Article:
On the occasion of World MeatOut Day, Foods for Tomorrow has analyzed the environmental impact of the entire population substituting animal meat with plant-based for one day
5 million Olympic swimming pools full of water and more than 3 million Camp Nou stadiums in crop area could be saved
Every day, 907 tons of animal meat are consumed in the world according to Our World in Data: 117 grams per person
Barcelona, March 19th, 2020; - For the last 35 years, every March 20th is the “World MeatOut Day”. On this occasion, the plant-based meat start-up, Foods for Tomorrow, has decided to send a consciousness message by analyzing the environmental impact of substituting for just one day all the animal meat consumed in the world with its plant-based protein Heura.
According to Our World in Data, on average, one person consumes 117 grams of meat per day, which means that 907 tons are consumed every day among the 7.7 billion people in the world. Based on these figures, Bernat Añaños, co-founder of Foods for Tomorrow, explains that "every day we could be reducing our environmental footprint by 50,883 tons of CO2 only by substituting animal meat with a plant-based one like Heura”."This is the same amount of emissions generated by a car crossing the whole world 5,214,434 times! " adds Añaños.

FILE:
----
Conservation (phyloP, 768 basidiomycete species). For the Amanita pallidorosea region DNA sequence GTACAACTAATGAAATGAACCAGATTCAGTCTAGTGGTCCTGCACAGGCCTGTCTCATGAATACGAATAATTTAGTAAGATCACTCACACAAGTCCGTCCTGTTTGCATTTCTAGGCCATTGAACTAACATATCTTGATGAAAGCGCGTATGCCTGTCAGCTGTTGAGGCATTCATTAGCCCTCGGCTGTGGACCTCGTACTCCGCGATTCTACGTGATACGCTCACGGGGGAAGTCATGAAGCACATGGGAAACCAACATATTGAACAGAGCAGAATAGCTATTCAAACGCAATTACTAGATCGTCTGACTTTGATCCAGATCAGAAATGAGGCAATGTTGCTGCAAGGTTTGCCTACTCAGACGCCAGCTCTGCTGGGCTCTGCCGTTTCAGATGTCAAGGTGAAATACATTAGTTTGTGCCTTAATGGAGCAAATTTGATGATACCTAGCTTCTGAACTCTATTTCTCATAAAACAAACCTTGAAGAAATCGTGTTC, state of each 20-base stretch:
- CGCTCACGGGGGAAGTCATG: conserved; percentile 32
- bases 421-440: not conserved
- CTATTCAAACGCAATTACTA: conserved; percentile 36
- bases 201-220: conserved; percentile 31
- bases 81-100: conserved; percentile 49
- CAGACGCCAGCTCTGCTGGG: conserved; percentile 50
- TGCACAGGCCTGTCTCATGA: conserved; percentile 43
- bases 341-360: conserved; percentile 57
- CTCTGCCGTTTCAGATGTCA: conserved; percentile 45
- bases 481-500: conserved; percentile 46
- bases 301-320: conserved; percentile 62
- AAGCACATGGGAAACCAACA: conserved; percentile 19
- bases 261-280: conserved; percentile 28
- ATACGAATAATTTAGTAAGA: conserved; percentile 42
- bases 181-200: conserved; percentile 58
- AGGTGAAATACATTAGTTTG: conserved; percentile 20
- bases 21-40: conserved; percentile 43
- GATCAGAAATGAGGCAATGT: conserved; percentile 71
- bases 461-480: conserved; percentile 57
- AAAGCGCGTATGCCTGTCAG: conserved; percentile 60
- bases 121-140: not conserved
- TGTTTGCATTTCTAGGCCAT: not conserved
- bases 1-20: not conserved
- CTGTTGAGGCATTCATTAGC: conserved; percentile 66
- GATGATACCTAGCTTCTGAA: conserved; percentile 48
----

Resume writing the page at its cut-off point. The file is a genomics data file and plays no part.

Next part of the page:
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The environmental impact of consuming animal meat on a daily basis does not end here. The same report shows that each day 13,191 billion liters of water could be saved, enough to fill 5,276,200 Olympic swimming pools. In addition, the land surface that could be liberated by producing Heura instead of feeding the cattle is the equivalent to 3,226,583 Camp Nou (football stadiums): more than 23 million square meters.
Likewise, 17,687 tons less of cereals and legumes are needed to produce 907 tons of Heura than to feed the cattle necessary to consume 907 tons of animal meat. The weight of 431,378 aircrafts in resources could be saved on MeatOut Day according to this study.
"The positive impact of celebrating MeatOut Day on our planet is huge, and probably just a few people know about it," says the co-founder of Foods for Tomorrow. "There is a lack of information on the environmental footprint of meat consumption, we must deliver it because without information there is no power” concludes Añaños.